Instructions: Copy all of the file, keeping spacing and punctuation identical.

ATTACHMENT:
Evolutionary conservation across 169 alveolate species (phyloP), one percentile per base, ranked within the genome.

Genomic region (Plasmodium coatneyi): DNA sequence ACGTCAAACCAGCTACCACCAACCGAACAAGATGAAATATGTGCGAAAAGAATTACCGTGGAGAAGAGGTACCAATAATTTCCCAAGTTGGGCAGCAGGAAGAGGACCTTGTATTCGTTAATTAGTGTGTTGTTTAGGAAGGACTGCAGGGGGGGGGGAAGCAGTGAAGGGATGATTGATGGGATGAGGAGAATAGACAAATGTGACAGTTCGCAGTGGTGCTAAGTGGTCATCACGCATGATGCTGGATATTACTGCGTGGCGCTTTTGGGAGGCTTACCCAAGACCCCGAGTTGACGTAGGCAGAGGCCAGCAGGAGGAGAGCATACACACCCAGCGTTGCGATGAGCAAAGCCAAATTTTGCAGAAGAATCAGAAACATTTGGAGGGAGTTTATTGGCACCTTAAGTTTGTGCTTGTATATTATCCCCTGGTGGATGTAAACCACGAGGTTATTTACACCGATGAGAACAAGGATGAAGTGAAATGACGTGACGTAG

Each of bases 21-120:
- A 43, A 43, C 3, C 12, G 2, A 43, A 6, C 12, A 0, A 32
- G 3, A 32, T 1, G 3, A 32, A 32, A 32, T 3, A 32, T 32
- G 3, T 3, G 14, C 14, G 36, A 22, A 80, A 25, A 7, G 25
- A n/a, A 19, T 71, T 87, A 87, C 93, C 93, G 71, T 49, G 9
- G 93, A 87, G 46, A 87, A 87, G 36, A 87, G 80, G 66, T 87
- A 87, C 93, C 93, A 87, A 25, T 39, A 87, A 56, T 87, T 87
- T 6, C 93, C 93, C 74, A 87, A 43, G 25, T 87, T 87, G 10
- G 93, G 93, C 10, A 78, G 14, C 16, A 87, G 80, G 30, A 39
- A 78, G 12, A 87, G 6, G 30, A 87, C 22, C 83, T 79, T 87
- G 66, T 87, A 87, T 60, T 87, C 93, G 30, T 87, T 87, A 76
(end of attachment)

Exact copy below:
Evolutionary conservation across 169 alveolate species (phyloP), one percentile per base, ranked within the genome.

Genomic region (Plasmodium coatneyi): DNA sequence ACGTCAAACCAGCTACCACCAACCGAACAAGATGAAATATGTGCGAAAAGAATTACCGTGGAGAAGAGGTACCAATAATTTCCCAAGTTGGGCAGCAGGAAGAGGACCTTGTATTCGTTAATTAGTGTGTTGTTTAGGAAGGACTGCAGGGGGGGGGGAAGCAGTGAAGGGATGATTGATGGGATGAGGAGAATAGACAAATGTGACAGTTCGCAGTGGTGCTAAGTGGTCATCACGCATGATGCTGGATATTACTGCGTGGCGCTTTTGGGAGGCTTACCCAAGACCCCGAGTTGACGTAGGCAGAGGCCAGCAGGAGGAGAGCATACACACCCAGCGTTGCGATGAGCAAAGCCAAATTTTGCAGAAGAATCAGAAACATTTGGAGGGAGTTTATTGGCACCTTAAGTTTGTGCTTGTATATTATCCCCTGGTGGATGTAAACCACGAGGTTATTTACACCGATGAGAACAAGGATGAAGTGAAATGACGTGACGTAG

Each of bases 21-120:
- A 43, A 43, C 3, C 12, G 2, A 43, A 6, C 12, A 0, A 32
- G 3, A 32, T 1, G 3, A 32, A 32, A 32, T 3, A 32, T 32
- G 3, T 3, G 14, C 14, G 36, A 22, A 80, A 25, A 7, G 25
- A n/a, A 19, T 71, T 87, A 87, C 93, C 93, G 71, T 49, G 9
- G 93, A 87, G 46, A 87, A 87, G 36, A 87, G 80, G 66, T 87
- A 87, C 93, C 93, A 87, A 25, T 39, A 87, A 56, T 87, T 87
- T 6, C 93, C 93, C 74, A 87, A 43, G 25, T 87, T 87, G 10
- G 93, G 93, C 10, A 78, G 14, C 16, A 87, G 80, G 30, A 39
- A 78, G 12, A 87, G 6, G 30, A 87, C 22, C 83, T 79, T 87
- G 66, T 87, A 87, T 60, T 87, C 93, G 30, T 87, T 87, A 76